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Locations of the Seven Springs

The Spring located in the City of Powder Springs Park by Powder Creek was the most popular. It supplied water for the town of Powder Springs for many years as its only public water supply.

Across Highway 278 (Marietta Street) from the Lovinggood house located at the Brownsville Road intersection between the road and the railroad tracts.

Near the Southern Railroad (CSX) tracks by Long Street is close to the back of the last baseball field in Powder Springs Park and behind the house of Naomi Marshall.

In back of the Magnolia House on Marietta Street.

In the back of the W. R. Tapp House. A white frame house next to The First Baptist Church on Marietta Street. The spring continues behind the church’s sanctuary.

In back of the Service Stations on Marietta Street between New Macland Road and Siniard Street.

Located behind the second house west of LaFayette Drive (Florence Estates Subdivision) at 4245 Atlanta Street. This was the former home of Homer Scott (female) and the location of the Powder Springs Academy. The young boys who went there to school considered it an honor of being chosen to bring a bucket of water from the springs for the other students.

Powder Springs Cured Ailments

In the 1850s, Powder Springs was a health resort. Doctors prescribed a trip to the springs and treatments of various lengths for patients with serious kidney and bladder diseases, W.R. Tapp, Sr., was told by some of the oldest citizens that there was a hotel and a sanatorium in the park at the spring, that the hotel was destroyed by fire in 1859, and that the sanatorium disappeared in a few years. The Civil War put an end to Powder Springs as a health resort according to an account in the Mableton Mail, July 8, 1961. “The original building was a two-story one at the site of the pump house in the park. It was the town’s club house before the War of 1861 and reconstruction days.” This building could have been the one used as a sanatorium before the hotel burned.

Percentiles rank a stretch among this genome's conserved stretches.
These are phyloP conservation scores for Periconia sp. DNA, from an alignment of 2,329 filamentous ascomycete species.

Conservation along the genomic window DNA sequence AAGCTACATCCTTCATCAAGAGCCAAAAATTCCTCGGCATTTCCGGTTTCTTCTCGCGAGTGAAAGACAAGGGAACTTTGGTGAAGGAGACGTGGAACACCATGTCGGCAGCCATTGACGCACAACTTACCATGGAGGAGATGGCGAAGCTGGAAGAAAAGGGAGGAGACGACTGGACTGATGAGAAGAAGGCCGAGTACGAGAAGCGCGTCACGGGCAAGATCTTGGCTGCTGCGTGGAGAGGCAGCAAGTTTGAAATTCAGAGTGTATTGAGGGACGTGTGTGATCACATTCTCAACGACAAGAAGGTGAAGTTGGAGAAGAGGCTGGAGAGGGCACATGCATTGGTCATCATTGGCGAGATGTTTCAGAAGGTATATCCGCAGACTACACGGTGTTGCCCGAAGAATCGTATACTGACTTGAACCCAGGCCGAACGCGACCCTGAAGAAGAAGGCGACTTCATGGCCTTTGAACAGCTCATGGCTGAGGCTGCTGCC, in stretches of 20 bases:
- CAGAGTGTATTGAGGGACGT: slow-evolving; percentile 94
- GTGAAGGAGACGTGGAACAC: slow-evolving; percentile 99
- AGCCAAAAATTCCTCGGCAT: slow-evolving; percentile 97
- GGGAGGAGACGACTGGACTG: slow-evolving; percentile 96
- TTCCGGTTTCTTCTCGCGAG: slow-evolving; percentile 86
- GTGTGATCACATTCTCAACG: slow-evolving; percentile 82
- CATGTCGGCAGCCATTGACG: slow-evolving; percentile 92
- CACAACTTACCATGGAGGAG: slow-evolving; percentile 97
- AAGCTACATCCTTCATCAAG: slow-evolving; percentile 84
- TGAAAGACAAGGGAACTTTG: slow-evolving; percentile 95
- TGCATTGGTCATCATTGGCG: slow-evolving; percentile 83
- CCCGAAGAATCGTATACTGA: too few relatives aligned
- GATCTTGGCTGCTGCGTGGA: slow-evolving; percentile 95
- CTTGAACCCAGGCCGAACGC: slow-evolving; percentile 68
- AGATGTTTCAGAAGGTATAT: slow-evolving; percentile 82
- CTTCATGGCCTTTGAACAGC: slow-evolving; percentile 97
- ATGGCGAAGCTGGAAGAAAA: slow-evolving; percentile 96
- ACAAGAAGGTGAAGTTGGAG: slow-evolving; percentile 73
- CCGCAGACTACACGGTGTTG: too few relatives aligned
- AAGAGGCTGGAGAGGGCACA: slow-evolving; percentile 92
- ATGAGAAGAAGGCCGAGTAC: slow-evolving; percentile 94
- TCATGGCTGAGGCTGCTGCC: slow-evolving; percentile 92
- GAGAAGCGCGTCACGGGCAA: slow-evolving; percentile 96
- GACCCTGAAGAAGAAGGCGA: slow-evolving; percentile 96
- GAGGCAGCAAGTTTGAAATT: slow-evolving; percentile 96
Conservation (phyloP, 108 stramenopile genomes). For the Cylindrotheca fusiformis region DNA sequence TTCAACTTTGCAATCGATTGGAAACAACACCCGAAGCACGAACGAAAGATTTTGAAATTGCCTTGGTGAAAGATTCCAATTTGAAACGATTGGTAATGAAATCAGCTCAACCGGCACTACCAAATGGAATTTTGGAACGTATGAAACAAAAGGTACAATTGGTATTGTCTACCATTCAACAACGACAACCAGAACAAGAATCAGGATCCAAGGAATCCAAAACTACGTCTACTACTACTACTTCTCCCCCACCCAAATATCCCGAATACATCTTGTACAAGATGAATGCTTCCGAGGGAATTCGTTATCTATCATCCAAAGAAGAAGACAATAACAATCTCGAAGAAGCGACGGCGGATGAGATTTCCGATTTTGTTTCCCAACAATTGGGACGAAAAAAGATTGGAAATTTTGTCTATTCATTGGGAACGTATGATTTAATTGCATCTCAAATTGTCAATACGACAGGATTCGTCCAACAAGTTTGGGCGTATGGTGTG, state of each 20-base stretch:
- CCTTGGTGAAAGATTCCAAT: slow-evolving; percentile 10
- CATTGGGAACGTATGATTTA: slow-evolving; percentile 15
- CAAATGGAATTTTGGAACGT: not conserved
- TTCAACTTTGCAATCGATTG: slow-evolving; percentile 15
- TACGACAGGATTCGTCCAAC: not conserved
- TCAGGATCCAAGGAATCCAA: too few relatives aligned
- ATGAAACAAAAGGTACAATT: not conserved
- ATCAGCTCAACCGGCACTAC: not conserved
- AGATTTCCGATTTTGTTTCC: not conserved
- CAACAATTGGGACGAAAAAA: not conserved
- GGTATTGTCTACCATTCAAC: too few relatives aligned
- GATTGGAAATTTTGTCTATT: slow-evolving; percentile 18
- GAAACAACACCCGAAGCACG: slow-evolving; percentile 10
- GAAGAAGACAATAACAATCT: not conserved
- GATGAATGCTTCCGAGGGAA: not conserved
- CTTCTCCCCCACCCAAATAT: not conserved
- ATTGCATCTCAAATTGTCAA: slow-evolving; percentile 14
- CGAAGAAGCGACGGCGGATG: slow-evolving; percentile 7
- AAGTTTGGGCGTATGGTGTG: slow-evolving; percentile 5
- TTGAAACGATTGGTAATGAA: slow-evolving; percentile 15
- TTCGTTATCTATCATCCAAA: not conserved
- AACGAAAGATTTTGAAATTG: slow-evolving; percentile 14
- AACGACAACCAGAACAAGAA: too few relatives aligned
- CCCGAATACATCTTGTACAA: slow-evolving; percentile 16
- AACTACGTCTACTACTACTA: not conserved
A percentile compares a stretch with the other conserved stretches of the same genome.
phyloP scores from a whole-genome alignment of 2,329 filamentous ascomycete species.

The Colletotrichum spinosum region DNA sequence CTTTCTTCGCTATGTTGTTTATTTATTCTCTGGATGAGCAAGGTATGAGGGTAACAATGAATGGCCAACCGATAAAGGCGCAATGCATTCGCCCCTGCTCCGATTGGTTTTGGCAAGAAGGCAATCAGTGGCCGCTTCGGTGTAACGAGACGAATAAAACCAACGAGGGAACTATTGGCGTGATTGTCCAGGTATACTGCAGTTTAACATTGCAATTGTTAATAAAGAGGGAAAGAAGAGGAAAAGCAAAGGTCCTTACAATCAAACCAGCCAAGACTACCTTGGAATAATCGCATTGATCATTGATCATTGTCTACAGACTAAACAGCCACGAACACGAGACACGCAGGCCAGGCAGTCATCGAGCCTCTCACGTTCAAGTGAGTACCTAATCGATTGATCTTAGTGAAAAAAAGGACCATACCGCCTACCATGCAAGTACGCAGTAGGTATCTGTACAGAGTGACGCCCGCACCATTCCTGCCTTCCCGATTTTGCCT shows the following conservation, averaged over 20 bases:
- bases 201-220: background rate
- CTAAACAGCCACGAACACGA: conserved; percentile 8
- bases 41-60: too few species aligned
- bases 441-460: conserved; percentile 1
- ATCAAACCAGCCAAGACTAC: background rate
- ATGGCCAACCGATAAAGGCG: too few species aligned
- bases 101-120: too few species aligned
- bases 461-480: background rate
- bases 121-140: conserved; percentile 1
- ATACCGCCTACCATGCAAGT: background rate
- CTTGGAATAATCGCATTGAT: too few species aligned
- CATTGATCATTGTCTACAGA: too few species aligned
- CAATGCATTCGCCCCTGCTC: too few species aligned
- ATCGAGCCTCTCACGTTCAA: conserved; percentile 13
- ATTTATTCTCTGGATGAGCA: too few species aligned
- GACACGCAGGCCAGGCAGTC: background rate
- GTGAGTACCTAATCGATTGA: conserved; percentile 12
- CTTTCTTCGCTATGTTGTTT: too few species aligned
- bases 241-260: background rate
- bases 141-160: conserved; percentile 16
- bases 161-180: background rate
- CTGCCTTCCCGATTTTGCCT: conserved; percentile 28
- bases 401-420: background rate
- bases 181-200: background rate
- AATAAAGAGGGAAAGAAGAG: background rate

According to Miss Roberta Murray, “In the early days of Springville (Powder Springs) the Pavilion was at the site where the brick pump house now stands in the city park. Powder Creek would overflow after rains and it interfered with the social life so the early settlers and their slaves cut a canal and changed the course of Powder Creek and built the present pavilion before the Civil War.”

From 1880 through the early 1900s, the park and spring attracted groups from neighboring communities and from Atlanta for recreational purposes. School groups, clubs and church groups picnicked then enjoyed the dance pavilion, the ball diamond, wading in the shallow water of Powder Creek and fishing in the deeper holes, horseshoe pitching, picking blackberries and other wild fruits, and spreading their lunches in the shade of the trees. The Southern Railroad ran special excursion trains in the summers, beginning in 1882, to Powder Springs. If the picnickers wanted to go riding around the country side, they could go to the Lindley Livery Stable and rent horses, buggies, carriages and wagons.

Political rallies and family reunions were held at the springs. Wheat Street Baptist Church from Atlanta had a picnic there. Local people had dances, wiener roasts, marshmallow toastings, box suppers, community sings and games of various kinds at the park. On Sunday afternoons the spring was a favorite gathering place for the young ladies and gentlemen of the town.

Printed in The Historical News Cobb & Douglas County, January 2018 – Info gathered by Sarah Frances Miller & Roberta Murray in the 1970s

Powder Springs Funeral Home History